By Joe Van Acker
The answers to simple questions can often bring momentous changes. One such question for the National Hockey League: How does the NHL promote safety and allow players to smash each other in the face with their fists? A paradox, to be sure. But because the answer to that question (it’s not possible) is an unpopular one, the issue is unresolved.
League Commissioner Gary Bettman is quick to note that fighting isn’t technically “allowed” in the NHL. Yet it does take place on a regular basis, and it’s rare that punishment exceeds a few minutes in the penalty box.
It’s free-flowing sport, with few stoppages, and players are equipped with sticks. As Calvin observed to Hobbes while holding a croquet mallet, “the temptation to misuse these things is just awful.”
Fighting is a remnant of the sport’s humble origins on frozen lakes and ponds, but not a vestigial one. It’s free-flowing sport, with few stoppages, and players are equipped with sticks. As Calvin observed to Hobbes while holding a croquet mallet, “the temptation to misuse these things is just awful.” It falls on certain players, known commonly as enforcers, to act as deterrents, sending a message and establishing a physical presence for their team. The league itself proving incapable of protecting players from cheap shots and “stick work,” they constitute an unofficial police presence. The NHL accepts that players are occasionally going to absorb some punishment for the greater good. Essentially, if you wanna make an omelet, you gotta break some eggs.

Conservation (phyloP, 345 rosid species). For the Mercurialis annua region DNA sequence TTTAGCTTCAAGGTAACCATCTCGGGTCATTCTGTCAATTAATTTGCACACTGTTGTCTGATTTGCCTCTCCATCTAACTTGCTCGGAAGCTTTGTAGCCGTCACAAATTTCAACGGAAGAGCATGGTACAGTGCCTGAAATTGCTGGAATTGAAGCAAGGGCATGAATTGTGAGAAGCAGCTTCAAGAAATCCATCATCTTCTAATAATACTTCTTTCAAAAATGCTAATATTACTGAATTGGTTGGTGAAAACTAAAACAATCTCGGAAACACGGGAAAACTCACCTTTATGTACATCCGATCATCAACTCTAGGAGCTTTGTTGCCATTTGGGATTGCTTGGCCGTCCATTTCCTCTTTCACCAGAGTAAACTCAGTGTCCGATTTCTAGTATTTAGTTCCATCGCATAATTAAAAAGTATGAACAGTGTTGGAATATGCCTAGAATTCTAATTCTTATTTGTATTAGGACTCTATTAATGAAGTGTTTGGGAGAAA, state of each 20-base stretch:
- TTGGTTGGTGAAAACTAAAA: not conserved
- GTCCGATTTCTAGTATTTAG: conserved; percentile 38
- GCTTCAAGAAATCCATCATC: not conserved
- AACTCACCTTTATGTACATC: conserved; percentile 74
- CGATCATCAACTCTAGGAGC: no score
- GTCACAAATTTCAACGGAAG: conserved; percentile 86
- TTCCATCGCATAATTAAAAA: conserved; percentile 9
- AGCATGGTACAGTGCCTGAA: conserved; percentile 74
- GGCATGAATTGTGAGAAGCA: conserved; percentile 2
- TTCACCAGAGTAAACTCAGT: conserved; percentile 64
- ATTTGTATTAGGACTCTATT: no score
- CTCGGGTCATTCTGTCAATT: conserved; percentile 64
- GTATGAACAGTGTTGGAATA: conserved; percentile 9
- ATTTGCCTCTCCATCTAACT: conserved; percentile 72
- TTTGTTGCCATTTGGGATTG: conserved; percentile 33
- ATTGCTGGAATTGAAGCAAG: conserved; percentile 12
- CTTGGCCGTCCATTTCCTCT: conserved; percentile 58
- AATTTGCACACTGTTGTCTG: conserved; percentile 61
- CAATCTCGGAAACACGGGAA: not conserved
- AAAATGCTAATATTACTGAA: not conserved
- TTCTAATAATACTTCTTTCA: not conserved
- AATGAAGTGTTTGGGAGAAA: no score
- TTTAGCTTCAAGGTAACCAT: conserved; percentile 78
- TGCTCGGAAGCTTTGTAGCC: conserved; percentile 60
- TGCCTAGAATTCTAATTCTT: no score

The benefits of breaking NHL rules on fighting, not unlike certain regulations in the financial world, seem to far outweigh the costs of getting caught. Take a swing on somebody in the NHL and you get only a slap on the wrist from the league. The official “five for fighting” policy (so named for the ensuing five-minute penalty) was instituted in 1922, and while there have since been numerous tweaks to the rule, it’s been the unofficial “code” of the players, not mandates from the league, maintaining a sense of propriety.
Fights are generally agreed to before they begin, and rarely is an opponent hit when he’s down (a clear violation of the code). There are stories of fights coming to a halt due to dislocated shoulders, or other injuries that leave one man at a disadvantage. This gentlemanly twist to fighting in the NHL is part of the reason it has endured. The code suggests that these are organized fights with clear conventions, not unsupervised barroom brawls that might spiral out of control.